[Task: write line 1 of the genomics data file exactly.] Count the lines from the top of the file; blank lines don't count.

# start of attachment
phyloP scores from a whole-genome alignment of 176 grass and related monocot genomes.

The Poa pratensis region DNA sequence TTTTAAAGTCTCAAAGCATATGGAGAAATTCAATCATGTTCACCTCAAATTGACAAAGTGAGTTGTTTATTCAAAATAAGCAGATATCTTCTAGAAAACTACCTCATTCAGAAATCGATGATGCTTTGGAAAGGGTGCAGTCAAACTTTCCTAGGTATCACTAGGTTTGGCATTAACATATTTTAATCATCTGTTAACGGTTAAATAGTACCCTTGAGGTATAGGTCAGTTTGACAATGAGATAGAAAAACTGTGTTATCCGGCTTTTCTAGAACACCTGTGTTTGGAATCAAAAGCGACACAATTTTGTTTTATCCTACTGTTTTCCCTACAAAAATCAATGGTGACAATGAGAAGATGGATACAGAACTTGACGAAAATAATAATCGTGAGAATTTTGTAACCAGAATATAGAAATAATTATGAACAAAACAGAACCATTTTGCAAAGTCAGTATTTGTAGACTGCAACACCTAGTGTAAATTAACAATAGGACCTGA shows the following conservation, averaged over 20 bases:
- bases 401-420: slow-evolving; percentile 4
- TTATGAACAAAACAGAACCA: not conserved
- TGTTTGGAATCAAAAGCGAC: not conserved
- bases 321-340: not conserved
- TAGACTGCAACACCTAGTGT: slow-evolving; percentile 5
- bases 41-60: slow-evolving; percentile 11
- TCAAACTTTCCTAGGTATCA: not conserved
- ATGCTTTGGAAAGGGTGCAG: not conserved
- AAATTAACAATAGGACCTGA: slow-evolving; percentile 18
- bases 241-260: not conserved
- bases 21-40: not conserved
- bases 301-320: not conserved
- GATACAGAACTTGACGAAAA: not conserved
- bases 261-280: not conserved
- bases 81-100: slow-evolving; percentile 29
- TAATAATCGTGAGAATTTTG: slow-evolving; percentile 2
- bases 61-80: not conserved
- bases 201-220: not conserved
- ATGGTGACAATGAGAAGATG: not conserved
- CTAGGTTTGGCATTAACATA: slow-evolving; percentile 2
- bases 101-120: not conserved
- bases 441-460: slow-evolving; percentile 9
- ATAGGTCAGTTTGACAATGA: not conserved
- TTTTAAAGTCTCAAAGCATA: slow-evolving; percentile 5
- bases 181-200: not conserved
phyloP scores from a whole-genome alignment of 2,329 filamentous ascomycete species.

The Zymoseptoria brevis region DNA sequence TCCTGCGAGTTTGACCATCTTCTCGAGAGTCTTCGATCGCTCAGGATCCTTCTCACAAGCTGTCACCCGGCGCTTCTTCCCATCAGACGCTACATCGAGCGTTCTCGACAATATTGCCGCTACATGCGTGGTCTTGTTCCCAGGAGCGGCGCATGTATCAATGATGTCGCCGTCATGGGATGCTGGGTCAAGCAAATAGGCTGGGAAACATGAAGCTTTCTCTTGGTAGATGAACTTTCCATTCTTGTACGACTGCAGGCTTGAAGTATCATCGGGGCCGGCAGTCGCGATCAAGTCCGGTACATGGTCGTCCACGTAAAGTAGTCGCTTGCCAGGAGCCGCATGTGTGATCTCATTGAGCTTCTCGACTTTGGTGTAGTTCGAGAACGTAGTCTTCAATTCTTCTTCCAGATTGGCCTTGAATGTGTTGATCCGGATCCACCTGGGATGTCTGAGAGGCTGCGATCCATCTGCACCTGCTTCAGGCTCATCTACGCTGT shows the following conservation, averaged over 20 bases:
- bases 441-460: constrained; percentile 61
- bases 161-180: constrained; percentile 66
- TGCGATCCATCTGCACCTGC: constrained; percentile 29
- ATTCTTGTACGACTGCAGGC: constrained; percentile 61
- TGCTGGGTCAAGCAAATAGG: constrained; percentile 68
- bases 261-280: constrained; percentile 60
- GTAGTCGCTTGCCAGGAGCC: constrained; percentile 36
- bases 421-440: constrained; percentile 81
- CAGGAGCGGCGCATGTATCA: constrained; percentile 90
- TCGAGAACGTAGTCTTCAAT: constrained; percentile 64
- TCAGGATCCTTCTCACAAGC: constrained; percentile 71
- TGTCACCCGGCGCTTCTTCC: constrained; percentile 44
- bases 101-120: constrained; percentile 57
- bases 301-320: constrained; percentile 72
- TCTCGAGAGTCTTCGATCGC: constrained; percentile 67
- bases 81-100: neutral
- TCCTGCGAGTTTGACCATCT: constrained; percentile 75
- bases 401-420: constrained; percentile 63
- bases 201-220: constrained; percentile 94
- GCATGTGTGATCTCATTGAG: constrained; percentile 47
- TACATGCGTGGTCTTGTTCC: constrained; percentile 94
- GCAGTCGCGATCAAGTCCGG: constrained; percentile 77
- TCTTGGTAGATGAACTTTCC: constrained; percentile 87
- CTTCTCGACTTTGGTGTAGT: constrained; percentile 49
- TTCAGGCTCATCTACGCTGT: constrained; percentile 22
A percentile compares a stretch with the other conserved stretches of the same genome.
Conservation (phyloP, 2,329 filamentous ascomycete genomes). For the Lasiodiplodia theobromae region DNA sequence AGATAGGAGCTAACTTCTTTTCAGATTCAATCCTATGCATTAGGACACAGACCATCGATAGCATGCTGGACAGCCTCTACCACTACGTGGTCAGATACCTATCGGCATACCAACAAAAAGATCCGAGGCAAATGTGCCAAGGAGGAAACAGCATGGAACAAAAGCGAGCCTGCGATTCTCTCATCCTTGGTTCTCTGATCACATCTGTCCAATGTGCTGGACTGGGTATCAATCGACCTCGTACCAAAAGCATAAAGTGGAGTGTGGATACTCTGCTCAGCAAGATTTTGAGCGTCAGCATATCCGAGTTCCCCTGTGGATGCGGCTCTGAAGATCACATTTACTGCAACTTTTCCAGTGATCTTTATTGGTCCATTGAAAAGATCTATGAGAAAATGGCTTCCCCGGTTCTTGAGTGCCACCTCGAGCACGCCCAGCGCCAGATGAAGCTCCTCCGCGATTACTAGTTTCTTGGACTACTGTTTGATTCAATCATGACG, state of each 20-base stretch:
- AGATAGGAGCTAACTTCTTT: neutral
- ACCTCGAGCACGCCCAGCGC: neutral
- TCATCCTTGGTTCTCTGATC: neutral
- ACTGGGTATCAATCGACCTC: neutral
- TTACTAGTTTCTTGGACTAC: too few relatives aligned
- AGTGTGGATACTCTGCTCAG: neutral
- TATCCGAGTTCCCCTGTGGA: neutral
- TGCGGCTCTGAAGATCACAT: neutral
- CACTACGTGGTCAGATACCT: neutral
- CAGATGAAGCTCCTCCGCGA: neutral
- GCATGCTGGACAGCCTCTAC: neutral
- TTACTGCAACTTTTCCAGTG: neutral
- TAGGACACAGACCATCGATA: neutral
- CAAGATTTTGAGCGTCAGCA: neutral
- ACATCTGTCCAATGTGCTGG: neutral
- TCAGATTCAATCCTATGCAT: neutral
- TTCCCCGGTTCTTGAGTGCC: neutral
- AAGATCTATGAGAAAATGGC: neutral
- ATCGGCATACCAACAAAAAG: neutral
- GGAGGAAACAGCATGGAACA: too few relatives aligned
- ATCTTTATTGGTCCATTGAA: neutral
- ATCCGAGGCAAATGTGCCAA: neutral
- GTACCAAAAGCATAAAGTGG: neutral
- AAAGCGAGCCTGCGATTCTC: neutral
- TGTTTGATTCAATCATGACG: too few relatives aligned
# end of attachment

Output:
phyloP scores from a whole-genome alignment of 176 grass and related monocot genomes.